Sunday, September 18, 2016

Powerful images are not necessarily perfect


I saw this long row of porters struggling under the weight of the heavy barrels on their backs. Every step seemed difficult. They were crossing a street next to the harbour in Istanbul. Each time a fellow porter would turn around and help the man behind him step up onto the pavement.

Instantly I saw it as symbolic, this human gesture. I was a long way off and ran flat out to get closer. The porters in the photo were the last two in the row. I knew that if I didn't stop and take the shot I would miss it. So out of breath I screeched to halt, still quite a long way away and zoomed to 200mm, pressing the shutter to capture the moment they gripped each other hands.

The picture is not perfect. I should have had more of the man foot and the pavement. But this is one of those examples where the emotion in the image is so powerful, it is not important. The image communicates something about the human condition.

It one of those rare shots that stays in people's minds. It been praised by art directors, curators, won awards, been in exhibitions and has taken on a life. I am proud of it.

It another example of what I have continued to do in my photography: see, anticipate and capture the decisive and expressive moment.

The photograph was taken in Istanbul in 1987, on 400 ISO black and white HP5 Ilford film and printed in my darkroom.

Thanks for reading.

Paul
www.indigo2photography.com

Saturday, September 17, 2016

Capturing the decisive moment



Two ladies pass on the street. Their hands, legs and expressions mirror each other. Both carry document folders, both are taking a step with their heel on the ground. They are unaware of each other.

It's a perfect Cartier-Bresson style decisive moment.

I believe that you make images, you don't take them. In photography, luck and serendipity always play their part. The unpredictability is what makes it so exciting. You never know exactly what you're going to get but you can plan and control a lot of elements that will help you make better images.

Walking down the street looking for a background that could work as a 'stage' or canvas, I saw this interesting blue wall. I set up and waited for something to happen. Minutes went by. I waited. People passed but nothing caught my eye. I waited.

Then I saw these two ladies approaching from opposite directions and I knew I had a potential image. The thing that struck me was how determined they both looked, striding purposefully along. They passed each other, perfectly framed by one of the blue panels. I took a single exposure. Everything had clicked into place.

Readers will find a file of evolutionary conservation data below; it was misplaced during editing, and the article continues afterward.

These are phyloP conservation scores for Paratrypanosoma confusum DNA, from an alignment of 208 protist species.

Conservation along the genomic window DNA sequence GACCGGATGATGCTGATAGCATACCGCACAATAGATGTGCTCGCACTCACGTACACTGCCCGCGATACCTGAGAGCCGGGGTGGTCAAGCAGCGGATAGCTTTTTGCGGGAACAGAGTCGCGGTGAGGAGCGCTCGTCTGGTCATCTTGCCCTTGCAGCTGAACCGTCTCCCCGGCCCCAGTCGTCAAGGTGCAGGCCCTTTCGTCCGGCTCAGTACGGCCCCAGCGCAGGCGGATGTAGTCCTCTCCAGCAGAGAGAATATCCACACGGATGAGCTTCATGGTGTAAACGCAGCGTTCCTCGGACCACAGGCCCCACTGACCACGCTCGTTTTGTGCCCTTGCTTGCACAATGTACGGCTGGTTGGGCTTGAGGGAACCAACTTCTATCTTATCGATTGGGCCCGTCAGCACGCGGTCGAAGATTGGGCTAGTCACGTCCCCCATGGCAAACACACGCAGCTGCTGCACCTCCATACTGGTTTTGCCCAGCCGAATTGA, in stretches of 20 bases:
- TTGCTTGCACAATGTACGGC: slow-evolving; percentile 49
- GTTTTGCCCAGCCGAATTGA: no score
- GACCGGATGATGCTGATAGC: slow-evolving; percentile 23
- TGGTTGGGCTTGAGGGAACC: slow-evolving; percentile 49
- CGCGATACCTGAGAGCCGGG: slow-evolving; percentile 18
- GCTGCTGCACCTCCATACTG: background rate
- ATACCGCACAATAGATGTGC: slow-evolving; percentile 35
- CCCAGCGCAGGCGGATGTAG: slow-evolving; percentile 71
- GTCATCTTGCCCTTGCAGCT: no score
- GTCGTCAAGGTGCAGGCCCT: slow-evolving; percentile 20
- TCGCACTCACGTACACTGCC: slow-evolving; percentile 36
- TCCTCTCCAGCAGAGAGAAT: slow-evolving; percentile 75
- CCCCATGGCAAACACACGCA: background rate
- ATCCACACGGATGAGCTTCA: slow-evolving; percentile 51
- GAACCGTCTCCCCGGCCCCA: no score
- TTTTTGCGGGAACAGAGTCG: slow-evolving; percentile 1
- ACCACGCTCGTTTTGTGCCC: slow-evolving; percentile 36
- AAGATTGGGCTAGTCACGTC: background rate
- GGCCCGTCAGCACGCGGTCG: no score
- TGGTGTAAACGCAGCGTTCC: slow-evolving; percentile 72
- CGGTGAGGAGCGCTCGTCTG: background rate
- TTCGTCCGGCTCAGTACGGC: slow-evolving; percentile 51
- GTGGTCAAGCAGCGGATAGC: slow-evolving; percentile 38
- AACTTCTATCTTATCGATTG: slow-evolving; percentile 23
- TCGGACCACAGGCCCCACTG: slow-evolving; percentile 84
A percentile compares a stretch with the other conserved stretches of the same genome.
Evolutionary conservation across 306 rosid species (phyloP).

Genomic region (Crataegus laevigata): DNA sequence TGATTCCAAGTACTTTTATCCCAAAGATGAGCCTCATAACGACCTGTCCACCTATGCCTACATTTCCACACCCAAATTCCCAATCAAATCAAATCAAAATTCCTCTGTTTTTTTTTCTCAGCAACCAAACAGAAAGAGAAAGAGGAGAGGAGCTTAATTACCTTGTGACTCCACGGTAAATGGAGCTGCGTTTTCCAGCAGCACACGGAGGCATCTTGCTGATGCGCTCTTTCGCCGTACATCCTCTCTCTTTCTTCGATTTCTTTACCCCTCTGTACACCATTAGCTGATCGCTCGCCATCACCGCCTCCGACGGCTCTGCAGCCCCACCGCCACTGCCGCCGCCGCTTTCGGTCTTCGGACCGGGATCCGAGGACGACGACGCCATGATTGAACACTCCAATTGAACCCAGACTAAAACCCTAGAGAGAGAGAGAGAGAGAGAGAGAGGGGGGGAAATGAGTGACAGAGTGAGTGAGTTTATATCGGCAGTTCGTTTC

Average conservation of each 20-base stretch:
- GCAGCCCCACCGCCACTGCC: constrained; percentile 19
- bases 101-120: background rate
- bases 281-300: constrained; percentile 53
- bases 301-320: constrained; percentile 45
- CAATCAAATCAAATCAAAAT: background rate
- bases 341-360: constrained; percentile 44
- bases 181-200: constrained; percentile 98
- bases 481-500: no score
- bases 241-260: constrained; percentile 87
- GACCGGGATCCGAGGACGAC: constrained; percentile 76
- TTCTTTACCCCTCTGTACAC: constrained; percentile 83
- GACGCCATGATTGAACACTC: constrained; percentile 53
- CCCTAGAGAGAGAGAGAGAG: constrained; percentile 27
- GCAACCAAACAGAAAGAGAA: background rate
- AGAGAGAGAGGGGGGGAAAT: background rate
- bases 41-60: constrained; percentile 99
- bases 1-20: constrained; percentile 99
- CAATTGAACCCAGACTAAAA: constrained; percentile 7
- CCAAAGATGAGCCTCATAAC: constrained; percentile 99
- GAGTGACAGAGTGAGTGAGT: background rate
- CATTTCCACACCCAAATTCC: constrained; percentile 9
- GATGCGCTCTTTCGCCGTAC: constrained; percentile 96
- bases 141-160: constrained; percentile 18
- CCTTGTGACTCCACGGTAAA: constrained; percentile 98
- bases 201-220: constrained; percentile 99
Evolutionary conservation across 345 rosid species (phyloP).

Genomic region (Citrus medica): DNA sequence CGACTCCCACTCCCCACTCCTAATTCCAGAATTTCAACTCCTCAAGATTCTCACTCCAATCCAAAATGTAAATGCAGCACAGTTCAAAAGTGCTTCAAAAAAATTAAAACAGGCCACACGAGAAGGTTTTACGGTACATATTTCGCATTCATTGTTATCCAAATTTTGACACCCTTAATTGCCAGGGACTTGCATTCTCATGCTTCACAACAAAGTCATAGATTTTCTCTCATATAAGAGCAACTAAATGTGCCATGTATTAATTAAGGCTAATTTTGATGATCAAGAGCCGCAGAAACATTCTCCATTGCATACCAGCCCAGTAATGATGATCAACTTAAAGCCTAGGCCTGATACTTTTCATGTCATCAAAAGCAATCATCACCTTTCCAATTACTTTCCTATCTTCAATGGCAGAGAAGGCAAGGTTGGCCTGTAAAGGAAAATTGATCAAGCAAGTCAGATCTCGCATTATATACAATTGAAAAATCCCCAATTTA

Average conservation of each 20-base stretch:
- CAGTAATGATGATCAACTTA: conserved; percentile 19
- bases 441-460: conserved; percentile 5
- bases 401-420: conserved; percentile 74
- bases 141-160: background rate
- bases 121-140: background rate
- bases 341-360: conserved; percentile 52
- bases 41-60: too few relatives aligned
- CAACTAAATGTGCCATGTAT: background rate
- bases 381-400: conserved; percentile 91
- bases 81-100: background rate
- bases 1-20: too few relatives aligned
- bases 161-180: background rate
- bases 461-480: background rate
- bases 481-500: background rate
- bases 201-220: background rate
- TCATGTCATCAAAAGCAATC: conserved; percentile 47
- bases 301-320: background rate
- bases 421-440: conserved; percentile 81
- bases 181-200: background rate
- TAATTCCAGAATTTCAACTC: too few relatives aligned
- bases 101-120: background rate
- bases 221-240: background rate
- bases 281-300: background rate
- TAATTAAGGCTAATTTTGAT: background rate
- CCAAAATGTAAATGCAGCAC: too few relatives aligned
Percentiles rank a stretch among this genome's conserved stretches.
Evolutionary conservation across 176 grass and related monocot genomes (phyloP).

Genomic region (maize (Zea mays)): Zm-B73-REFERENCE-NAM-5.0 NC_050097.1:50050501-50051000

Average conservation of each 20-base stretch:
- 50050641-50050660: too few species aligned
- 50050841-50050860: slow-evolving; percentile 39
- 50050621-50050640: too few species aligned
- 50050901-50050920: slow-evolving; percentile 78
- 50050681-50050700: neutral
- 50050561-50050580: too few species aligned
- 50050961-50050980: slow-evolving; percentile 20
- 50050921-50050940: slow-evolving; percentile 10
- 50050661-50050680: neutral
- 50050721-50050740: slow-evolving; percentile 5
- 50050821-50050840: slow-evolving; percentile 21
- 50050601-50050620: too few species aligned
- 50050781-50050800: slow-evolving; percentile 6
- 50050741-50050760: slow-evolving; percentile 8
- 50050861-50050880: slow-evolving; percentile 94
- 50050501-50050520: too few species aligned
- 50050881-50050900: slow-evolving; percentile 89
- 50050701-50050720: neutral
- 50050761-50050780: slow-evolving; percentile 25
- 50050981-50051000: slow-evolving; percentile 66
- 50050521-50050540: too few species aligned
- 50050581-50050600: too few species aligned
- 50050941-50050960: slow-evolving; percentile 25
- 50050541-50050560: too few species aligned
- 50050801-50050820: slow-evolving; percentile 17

Making a good image often comes down to creating the right circumstances, building a composition and anticipating the moment, when fortune smiles on the prepared photographer and the magic happens.

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Paul

Friday, September 16, 2016

Photographs that last


Some images earn a permanent place in your portfolio. Let's take a look at one of my favourites.

In this image a couple react as a large wave crashes over the promenade. People often play this game with the waves. Sometimes with tragic consequences.

I shot this on a Hasselblad, on film, using an 80mm lens. So I was close to the action. One chance. One exposure. I pressed the shutter button and just had time to spin around to protect the camera with my body, as the spray engulfed us.

I had been waiting for a moment like this when all the elements would come together.

The spray blurs because of the speed of movement. It reveals the force of the wave. Both the man and woman have a foot off the ground, giving the image a sense of urgency and action. I love the way the dog's ear is flying up and this movement is echoed by the lady's urgent hand gesture.

That hand gesture is the essence of the image. It's an instant protective gesture, which says so much about the sense of immediate danger.

There's so much detail here. The reflections in the wet paving, the black dog with a catchlight in her eye. Layers and layers of rich detail all coming together to tell the story. I think that's what good photography is about.

Thanks for reading and please feel free to share this post on social media using the buttons below.

Paul
www.indigo2photography.com